The crater is now lake

The crater is now lake

According to Uralki the passages have been made very safe. There is no danger to the population: "The roof of the mine has been propped up with so-called anchors. They have been drilled into the rock and in this way are able to hold the roof to the higher and stronger salt layers. This makes the whole thing stable," reassures engineer Alexander Kladov down in the mineshaft. They have been working according to international standards.

Mortal danger starts at the school

Back on the surface, in the light of day, the Chorows say they don't believe in such standards. From their house you can see the church. "We used to only be able to see the tip of the spire," says Andrej "Because there used to be a building in front of it. Now it's almost gone. Swallowed up by the earth." The church is a few kilometres away from the Chorow's house. It has been closed off by a tin fence. The school is also right around the corner. It has now also been fenced off. "Mortal Danger!" When you look past the sign you notice how crookedly the three-storey building is standing. There is apparently a hole in the earth in front of it. I am not allowed to go there.

Instead I am allowed to go to the other danger zone that made headlines nine years ago. It is the old main mine shaft that has been closed down. This is where the earth first caved-in in 2007. It made a crater with walls that plunged 350 metres down. The city authorities evacuated 2000 people. Three years later the Beresniki central station became a danger to people. It was closed down. In 2011 methane gas that had been leaking out of a crater, exploded. This has turned into a lake.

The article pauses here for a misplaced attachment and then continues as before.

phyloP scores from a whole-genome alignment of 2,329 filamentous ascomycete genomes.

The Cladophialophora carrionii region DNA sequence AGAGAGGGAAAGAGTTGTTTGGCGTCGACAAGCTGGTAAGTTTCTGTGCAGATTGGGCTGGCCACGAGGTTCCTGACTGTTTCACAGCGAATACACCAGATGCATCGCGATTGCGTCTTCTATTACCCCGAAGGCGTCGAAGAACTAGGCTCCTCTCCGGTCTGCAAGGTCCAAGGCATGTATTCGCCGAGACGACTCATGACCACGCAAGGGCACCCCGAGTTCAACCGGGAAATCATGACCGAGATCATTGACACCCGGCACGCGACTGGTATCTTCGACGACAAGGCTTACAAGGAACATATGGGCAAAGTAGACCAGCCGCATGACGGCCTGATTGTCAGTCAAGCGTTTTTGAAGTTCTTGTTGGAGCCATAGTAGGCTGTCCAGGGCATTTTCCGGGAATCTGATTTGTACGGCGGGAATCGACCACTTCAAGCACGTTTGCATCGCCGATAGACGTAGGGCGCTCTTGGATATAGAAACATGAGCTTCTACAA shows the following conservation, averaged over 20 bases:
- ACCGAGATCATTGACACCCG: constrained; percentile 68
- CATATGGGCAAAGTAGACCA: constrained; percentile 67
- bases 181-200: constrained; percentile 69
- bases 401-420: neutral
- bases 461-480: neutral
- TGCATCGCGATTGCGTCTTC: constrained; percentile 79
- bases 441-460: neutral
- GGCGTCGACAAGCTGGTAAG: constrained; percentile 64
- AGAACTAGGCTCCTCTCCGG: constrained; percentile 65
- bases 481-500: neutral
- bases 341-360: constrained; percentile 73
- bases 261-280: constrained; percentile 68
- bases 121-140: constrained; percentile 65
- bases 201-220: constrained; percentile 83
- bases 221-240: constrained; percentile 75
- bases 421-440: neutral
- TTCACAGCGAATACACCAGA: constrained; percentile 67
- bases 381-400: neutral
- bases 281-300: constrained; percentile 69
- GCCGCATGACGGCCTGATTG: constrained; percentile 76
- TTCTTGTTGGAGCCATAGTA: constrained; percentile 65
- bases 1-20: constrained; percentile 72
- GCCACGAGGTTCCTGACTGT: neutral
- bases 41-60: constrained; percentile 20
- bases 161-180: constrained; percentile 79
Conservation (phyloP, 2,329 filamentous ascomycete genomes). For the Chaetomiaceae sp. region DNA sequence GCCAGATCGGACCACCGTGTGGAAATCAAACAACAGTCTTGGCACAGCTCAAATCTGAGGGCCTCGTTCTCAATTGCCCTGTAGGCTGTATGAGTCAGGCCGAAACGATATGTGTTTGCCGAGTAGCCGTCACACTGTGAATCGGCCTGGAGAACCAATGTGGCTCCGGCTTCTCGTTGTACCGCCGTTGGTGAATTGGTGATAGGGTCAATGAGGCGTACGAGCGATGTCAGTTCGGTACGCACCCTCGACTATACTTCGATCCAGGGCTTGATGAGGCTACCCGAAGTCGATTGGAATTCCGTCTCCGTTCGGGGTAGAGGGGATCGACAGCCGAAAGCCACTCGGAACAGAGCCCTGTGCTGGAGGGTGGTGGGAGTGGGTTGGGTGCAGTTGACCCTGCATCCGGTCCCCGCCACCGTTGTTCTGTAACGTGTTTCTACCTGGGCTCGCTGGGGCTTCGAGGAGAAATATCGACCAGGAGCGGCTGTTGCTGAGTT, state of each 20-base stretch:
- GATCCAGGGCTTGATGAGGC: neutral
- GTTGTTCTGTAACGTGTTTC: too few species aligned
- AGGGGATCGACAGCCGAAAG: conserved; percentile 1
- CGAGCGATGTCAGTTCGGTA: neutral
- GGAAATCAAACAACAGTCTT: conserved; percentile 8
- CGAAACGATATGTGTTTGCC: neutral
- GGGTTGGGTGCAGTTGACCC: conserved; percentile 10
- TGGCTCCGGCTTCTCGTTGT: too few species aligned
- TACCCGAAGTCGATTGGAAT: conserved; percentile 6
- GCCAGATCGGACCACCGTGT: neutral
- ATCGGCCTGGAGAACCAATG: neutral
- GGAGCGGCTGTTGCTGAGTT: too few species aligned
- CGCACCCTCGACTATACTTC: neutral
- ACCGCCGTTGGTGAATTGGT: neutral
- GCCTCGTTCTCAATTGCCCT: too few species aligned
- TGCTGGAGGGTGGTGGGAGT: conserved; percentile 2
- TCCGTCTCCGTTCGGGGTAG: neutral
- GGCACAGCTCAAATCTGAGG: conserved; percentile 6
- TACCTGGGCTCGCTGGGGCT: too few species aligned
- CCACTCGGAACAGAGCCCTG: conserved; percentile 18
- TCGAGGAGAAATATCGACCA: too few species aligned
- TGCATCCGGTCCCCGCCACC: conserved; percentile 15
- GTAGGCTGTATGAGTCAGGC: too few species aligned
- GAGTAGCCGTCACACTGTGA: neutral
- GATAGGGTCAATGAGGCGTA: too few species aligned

"The city authorities just wait until a house collapses"

In the meantime, CTV cameras have been installed in the danger zones and three city employees sit in a control centre monitoring any changes. But the city outside such danger zones appears livelier than ever. The generously built square in front of the city administration building is decorated with flowers and fountains. A new church is being built. Many of the victims have been compensated, but not all. The Chorows will have to fight for this.

"Our future is uncertain. The authorities are just waiting until a house collapses and someone gets killed. Maybe then they will do something about our situation," says Andrej getting agitated.

Valuables are already stored with friends

The authorities have classified the Chorow's house as 'partly livable.' The amount of compensation that the couple would get if they moved out bears no relation to the true value, complains Andrej. "But if it does collapse, we want to be prepared," he jokes. "We have already stored our valuables with friends and relatives. The fur coat for winter and shoes for summer. This is so we don't have to start searching for things in a panic."

What is left in all this is hope. There is the hope that somehow they can reach an agreement with the authorities. Then Andrej and Irina can build a new house in a safe part of the city. Because despite all this they haven't lost their faith in Beresniki.